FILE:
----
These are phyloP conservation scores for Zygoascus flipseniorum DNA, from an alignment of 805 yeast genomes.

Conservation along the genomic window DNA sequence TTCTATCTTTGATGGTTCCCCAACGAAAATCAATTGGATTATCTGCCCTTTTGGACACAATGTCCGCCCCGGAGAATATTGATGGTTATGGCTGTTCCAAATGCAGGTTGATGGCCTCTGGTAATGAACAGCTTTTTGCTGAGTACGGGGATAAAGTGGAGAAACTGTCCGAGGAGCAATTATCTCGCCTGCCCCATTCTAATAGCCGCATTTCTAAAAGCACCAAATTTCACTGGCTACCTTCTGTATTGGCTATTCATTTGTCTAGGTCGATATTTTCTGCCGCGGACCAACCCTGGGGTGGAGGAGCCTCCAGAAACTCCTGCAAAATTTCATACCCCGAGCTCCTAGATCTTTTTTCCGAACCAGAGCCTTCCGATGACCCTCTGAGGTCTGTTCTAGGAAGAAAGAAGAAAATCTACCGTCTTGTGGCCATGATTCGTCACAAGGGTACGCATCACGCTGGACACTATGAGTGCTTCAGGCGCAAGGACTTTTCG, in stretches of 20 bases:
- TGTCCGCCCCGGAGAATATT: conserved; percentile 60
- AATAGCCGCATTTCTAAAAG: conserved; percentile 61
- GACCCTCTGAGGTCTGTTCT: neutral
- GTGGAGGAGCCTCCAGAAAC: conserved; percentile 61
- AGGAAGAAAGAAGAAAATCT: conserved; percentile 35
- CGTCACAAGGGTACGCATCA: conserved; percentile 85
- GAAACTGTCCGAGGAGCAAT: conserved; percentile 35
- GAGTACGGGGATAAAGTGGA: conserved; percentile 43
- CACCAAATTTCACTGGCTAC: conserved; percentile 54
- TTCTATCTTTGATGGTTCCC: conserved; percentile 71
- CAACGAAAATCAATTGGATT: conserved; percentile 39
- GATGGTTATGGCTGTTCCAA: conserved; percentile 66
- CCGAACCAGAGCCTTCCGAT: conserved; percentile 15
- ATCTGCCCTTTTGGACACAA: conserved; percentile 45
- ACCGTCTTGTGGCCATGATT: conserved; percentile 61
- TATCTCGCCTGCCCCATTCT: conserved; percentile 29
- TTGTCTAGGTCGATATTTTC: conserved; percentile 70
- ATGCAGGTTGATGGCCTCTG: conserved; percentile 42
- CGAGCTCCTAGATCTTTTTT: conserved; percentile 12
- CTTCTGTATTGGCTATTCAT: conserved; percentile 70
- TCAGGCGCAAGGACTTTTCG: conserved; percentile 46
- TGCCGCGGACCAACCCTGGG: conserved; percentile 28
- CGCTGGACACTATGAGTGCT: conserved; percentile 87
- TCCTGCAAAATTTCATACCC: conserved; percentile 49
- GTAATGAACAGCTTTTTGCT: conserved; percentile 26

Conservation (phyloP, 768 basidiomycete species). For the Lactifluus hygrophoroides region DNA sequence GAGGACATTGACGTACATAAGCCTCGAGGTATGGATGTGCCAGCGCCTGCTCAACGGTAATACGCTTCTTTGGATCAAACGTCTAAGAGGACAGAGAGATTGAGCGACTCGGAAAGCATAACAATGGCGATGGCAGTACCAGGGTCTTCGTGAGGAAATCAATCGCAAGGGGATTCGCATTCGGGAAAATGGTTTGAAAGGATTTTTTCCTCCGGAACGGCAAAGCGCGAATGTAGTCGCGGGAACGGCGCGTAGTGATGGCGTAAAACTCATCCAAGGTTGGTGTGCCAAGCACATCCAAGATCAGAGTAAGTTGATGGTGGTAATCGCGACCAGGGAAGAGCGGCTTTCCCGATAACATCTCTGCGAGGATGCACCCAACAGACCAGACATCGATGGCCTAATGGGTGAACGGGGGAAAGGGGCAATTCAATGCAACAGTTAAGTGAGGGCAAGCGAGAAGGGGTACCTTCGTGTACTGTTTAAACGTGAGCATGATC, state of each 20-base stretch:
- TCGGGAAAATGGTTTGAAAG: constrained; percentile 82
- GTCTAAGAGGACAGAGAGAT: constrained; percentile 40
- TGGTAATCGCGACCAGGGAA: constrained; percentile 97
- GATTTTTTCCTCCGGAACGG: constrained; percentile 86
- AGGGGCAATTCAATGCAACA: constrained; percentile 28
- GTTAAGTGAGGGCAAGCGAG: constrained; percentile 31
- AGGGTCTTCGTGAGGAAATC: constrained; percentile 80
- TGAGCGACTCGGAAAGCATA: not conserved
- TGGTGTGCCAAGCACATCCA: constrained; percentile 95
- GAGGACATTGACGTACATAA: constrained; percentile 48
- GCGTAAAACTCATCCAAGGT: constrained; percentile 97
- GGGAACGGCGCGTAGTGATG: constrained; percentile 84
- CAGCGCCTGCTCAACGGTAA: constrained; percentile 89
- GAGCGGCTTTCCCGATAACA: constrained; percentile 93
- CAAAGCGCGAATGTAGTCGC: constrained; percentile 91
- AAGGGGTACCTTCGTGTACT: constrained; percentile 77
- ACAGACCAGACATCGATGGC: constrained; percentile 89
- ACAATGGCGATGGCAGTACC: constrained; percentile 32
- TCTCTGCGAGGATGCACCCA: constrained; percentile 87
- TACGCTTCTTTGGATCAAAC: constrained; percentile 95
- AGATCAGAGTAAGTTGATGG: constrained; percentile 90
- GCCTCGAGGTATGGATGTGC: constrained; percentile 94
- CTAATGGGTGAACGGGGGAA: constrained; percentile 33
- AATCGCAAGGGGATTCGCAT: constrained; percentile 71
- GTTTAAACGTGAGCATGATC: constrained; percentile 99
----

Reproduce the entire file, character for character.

These are phyloP conservation scores for Zygoascus flipseniorum DNA, from an alignment of 805 yeast genomes.

Conservation along the genomic window DNA sequence TTCTATCTTTGATGGTTCCCCAACGAAAATCAATTGGATTATCTGCCCTTTTGGACACAATGTCCGCCCCGGAGAATATTGATGGTTATGGCTGTTCCAAATGCAGGTTGATGGCCTCTGGTAATGAACAGCTTTTTGCTGAGTACGGGGATAAAGTGGAGAAACTGTCCGAGGAGCAATTATCTCGCCTGCCCCATTCTAATAGCCGCATTTCTAAAAGCACCAAATTTCACTGGCTACCTTCTGTATTGGCTATTCATTTGTCTAGGTCGATATTTTCTGCCGCGGACCAACCCTGGGGTGGAGGAGCCTCCAGAAACTCCTGCAAAATTTCATACCCCGAGCTCCTAGATCTTTTTTCCGAACCAGAGCCTTCCGATGACCCTCTGAGGTCTGTTCTAGGAAGAAAGAAGAAAATCTACCGTCTTGTGGCCATGATTCGTCACAAGGGTACGCATCACGCTGGACACTATGAGTGCTTCAGGCGCAAGGACTTTTCG, in stretches of 20 bases:
- TGTCCGCCCCGGAGAATATT: conserved; percentile 60
- AATAGCCGCATTTCTAAAAG: conserved; percentile 61
- GACCCTCTGAGGTCTGTTCT: neutral
- GTGGAGGAGCCTCCAGAAAC: conserved; percentile 61
- AGGAAGAAAGAAGAAAATCT: conserved; percentile 35
- CGTCACAAGGGTACGCATCA: conserved; percentile 85
- GAAACTGTCCGAGGAGCAAT: conserved; percentile 35
- GAGTACGGGGATAAAGTGGA: conserved; percentile 43
- CACCAAATTTCACTGGCTAC: conserved; percentile 54
- TTCTATCTTTGATGGTTCCC: conserved; percentile 71
- CAACGAAAATCAATTGGATT: conserved; percentile 39
- GATGGTTATGGCTGTTCCAA: conserved; percentile 66
- CCGAACCAGAGCCTTCCGAT: conserved; percentile 15
- ATCTGCCCTTTTGGACACAA: conserved; percentile 45
- ACCGTCTTGTGGCCATGATT: conserved; percentile 61
- TATCTCGCCTGCCCCATTCT: conserved; percentile 29
- TTGTCTAGGTCGATATTTTC: conserved; percentile 70
- ATGCAGGTTGATGGCCTCTG: conserved; percentile 42
- CGAGCTCCTAGATCTTTTTT: conserved; percentile 12
- CTTCTGTATTGGCTATTCAT: conserved; percentile 70
- TCAGGCGCAAGGACTTTTCG: conserved; percentile 46
- TGCCGCGGACCAACCCTGGG: conserved; percentile 28
- CGCTGGACACTATGAGTGCT: conserved; percentile 87
- TCCTGCAAAATTTCATACCC: conserved; percentile 49
- GTAATGAACAGCTTTTTGCT: conserved; percentile 26

Conservation (phyloP, 768 basidiomycete species). For the Lactifluus hygrophoroides region DNA sequence GAGGACATTGACGTACATAAGCCTCGAGGTATGGATGTGCCAGCGCCTGCTCAACGGTAATACGCTTCTTTGGATCAAACGTCTAAGAGGACAGAGAGATTGAGCGACTCGGAAAGCATAACAATGGCGATGGCAGTACCAGGGTCTTCGTGAGGAAATCAATCGCAAGGGGATTCGCATTCGGGAAAATGGTTTGAAAGGATTTTTTCCTCCGGAACGGCAAAGCGCGAATGTAGTCGCGGGAACGGCGCGTAGTGATGGCGTAAAACTCATCCAAGGTTGGTGTGCCAAGCACATCCAAGATCAGAGTAAGTTGATGGTGGTAATCGCGACCAGGGAAGAGCGGCTTTCCCGATAACATCTCTGCGAGGATGCACCCAACAGACCAGACATCGATGGCCTAATGGGTGAACGGGGGAAAGGGGCAATTCAATGCAACAGTTAAGTGAGGGCAAGCGAGAAGGGGTACCTTCGTGTACTGTTTAAACGTGAGCATGATC, state of each 20-base stretch:
- TCGGGAAAATGGTTTGAAAG: constrained; percentile 82
- GTCTAAGAGGACAGAGAGAT: constrained; percentile 40
- TGGTAATCGCGACCAGGGAA: constrained; percentile 97
- GATTTTTTCCTCCGGAACGG: constrained; percentile 86
- AGGGGCAATTCAATGCAACA: constrained; percentile 28
- GTTAAGTGAGGGCAAGCGAG: constrained; percentile 31
- AGGGTCTTCGTGAGGAAATC: constrained; percentile 80
- TGAGCGACTCGGAAAGCATA: not conserved
- TGGTGTGCCAAGCACATCCA: constrained; percentile 95
- GAGGACATTGACGTACATAA: constrained; percentile 48
- GCGTAAAACTCATCCAAGGT: constrained; percentile 97
- GGGAACGGCGCGTAGTGATG: constrained; percentile 84
- CAGCGCCTGCTCAACGGTAA: constrained; percentile 89
- GAGCGGCTTTCCCGATAACA: constrained; percentile 93
- CAAAGCGCGAATGTAGTCGC: constrained; percentile 91
- AAGGGGTACCTTCGTGTACT: constrained; percentile 77
- ACAGACCAGACATCGATGGC: constrained; percentile 89
- ACAATGGCGATGGCAGTACC: constrained; percentile 32
- TCTCTGCGAGGATGCACCCA: constrained; percentile 87
- TACGCTTCTTTGGATCAAAC: constrained; percentile 95
- AGATCAGAGTAAGTTGATGG: constrained; percentile 90
- GCCTCGAGGTATGGATGTGC: constrained; percentile 94
- CTAATGGGTGAACGGGGGAA: constrained; percentile 33
- AATCGCAAGGGGATTCGCAT: constrained; percentile 71
- GTTTAAACGTGAGCATGATC: constrained; percentile 99